Manufacturing sales up in December but down for the year on weak energy sector

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Sales of wood products were up 5.5 per cent in December, their highest level since December 2006, according to Statistics Canada.

Alberta’s weakened energy sector continues to pull the country’s manufacturing sales down. For the sixth consecutive month, sales of petroleum and coal products were lower in December than in the previous month, by 2.4 per cent. In all, Alberta’s manufacturing sales contracted by 16 per cent in December and 28.6 per cent for the year, enough to offset gains made in several other sectors and contribute to a net 1.5 per cent drop nationally for the year. This made 2015 the first year in which manufacturing sales fell on an annual basis since 2009. Annual manufacturing sales came to $609.5 billion in 2015, Statistics Canada reports.

Despite the drag from the energy sector, manufacturing sales were up a fairly robust 1.2 per cent for the month of December, coming in at $51.6 billion. It was the second consecutive monthly increase, Statistics Canada said, with increases in seven provinces. According to Thomson Reuters, economists had expected a gain of just 0.7 per cent in December. Sales of motor vehicles and wood products accounted for more than half of the monthly gain.

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Manufacturing sales in Canada. Source: Statistics Canada

Sales of cars and trucks were up 3.6 per cent in December. This was in part due to new models being released by some car makers in the fourth quarter, spurring consumer demand. The motor vehicle industry increases helped give Ontario manufacturers a 0.7 per cent gain in sales. There were also higher sales of industrial machinery in Ontario.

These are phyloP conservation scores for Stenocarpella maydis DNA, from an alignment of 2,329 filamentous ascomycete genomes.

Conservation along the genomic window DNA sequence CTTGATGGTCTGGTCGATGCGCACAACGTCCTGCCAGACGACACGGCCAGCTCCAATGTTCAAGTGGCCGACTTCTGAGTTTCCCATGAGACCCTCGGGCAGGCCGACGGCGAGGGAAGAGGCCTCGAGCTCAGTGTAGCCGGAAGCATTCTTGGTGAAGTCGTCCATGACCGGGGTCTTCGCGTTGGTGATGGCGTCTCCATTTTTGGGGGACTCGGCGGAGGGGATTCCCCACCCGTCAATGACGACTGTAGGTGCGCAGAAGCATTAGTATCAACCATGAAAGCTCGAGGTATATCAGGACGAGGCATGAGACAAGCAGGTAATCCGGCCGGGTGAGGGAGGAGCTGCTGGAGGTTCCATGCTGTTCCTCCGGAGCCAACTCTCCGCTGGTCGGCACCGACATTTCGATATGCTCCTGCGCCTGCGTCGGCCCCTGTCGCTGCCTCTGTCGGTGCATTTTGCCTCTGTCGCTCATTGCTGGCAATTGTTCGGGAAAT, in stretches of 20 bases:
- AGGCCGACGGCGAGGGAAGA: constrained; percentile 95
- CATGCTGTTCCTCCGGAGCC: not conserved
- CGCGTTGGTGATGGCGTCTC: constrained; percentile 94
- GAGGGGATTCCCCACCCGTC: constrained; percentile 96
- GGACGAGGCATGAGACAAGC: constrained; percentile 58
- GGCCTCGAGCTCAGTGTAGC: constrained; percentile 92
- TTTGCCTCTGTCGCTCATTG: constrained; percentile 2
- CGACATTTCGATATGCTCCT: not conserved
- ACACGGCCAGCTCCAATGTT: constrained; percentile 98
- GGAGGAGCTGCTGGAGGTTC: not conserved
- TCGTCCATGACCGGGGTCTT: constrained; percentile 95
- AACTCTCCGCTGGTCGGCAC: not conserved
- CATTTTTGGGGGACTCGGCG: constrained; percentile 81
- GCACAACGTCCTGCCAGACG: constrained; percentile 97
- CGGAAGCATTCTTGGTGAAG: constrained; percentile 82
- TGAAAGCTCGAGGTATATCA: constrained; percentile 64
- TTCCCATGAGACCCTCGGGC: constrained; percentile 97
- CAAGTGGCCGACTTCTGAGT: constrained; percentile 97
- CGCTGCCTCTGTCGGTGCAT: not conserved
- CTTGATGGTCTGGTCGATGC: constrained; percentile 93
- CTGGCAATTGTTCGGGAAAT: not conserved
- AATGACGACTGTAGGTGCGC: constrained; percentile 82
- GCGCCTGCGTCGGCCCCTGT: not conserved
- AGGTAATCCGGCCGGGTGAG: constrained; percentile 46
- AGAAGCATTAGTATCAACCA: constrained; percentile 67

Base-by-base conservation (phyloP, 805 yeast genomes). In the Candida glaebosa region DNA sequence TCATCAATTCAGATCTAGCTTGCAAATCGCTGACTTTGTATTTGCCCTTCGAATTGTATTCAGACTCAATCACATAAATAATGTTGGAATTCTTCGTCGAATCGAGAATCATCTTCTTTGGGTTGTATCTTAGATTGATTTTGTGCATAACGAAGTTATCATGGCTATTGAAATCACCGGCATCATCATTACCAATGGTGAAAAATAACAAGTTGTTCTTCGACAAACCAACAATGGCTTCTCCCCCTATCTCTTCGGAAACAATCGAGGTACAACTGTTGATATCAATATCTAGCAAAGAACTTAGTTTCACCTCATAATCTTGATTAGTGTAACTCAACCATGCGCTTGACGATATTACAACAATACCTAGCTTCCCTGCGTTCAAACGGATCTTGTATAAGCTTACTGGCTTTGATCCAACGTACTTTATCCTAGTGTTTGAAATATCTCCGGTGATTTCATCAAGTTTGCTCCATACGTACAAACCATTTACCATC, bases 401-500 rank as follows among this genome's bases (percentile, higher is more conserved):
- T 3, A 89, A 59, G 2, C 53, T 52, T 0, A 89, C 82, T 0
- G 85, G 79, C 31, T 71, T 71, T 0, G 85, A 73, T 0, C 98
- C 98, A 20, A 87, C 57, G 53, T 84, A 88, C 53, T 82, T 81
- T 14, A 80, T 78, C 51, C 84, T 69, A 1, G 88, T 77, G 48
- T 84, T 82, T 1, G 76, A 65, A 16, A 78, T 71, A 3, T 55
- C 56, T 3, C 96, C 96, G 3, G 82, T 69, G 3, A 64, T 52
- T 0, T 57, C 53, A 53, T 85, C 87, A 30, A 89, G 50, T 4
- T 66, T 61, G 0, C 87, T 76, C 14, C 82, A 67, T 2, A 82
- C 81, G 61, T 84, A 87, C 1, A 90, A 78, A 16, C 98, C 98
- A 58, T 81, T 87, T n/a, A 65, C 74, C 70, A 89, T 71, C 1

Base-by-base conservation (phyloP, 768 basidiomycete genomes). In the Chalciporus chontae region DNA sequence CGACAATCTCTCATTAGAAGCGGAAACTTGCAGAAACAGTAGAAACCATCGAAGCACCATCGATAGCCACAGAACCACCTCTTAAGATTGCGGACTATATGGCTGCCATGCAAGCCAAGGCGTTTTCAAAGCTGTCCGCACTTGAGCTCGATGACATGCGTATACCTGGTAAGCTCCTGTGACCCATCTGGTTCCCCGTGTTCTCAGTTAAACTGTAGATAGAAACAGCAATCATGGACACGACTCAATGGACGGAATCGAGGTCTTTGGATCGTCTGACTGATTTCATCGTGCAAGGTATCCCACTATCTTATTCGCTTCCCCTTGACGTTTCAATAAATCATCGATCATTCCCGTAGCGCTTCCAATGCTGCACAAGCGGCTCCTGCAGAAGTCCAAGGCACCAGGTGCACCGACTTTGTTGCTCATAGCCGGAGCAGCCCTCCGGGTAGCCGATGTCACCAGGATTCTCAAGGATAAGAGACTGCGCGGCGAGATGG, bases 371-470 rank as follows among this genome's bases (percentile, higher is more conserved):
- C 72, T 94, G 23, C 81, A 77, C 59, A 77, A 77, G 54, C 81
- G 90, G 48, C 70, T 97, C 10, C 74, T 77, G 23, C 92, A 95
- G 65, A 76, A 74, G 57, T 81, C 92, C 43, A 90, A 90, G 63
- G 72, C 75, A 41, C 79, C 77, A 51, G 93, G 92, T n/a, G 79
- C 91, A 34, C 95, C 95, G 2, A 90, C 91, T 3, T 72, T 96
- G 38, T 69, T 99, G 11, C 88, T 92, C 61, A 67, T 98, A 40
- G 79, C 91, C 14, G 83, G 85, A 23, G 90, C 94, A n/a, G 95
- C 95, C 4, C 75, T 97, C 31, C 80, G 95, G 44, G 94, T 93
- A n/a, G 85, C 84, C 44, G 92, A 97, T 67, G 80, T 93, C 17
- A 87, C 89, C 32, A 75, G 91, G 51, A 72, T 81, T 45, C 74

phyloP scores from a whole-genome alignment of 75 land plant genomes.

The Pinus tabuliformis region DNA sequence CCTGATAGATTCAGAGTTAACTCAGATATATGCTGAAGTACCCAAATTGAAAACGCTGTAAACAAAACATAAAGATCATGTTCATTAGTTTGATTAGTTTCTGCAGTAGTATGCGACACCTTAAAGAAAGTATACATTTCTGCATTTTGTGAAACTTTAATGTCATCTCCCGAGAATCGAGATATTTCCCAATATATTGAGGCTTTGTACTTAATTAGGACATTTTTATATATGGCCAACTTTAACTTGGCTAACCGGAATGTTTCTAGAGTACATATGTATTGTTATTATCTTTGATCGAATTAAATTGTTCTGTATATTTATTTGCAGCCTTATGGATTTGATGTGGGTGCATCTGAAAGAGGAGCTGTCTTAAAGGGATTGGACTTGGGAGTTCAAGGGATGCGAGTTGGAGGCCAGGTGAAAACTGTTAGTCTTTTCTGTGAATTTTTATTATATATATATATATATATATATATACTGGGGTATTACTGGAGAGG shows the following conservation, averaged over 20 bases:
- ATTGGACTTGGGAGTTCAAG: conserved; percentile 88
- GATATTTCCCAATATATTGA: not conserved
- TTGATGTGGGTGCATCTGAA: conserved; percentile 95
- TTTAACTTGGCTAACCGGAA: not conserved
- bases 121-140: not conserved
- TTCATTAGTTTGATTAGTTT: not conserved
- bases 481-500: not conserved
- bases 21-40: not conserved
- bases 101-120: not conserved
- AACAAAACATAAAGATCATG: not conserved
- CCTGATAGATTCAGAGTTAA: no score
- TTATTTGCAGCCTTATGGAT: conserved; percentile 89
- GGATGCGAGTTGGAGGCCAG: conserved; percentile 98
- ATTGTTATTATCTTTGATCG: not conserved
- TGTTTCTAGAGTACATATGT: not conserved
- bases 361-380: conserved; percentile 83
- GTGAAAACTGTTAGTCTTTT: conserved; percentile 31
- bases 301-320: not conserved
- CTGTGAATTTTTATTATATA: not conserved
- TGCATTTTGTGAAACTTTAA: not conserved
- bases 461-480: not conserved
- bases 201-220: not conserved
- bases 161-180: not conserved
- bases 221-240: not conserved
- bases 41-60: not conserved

Sales of wood products, meanwhile, reached their highest level since 2006, rising 5.5 per cent in December. Statistics Canada notes that the industry has seen a turnaround in recent years, with greater foreign demand for Canadian lumber, millwork and forestry products.

On an annual basis, sales were up in twelve of the twenty-one industries reported on by Statistics Canada. The largest gain was in transportation equipment, with motor vehicles accounting for half of the dollar increase. Sales of cars and trucks were up 9.1 per cent for the year, while sales of car parts rose 8.9 per cent. Production of aerospace products and parts was up 10.2 per cent.

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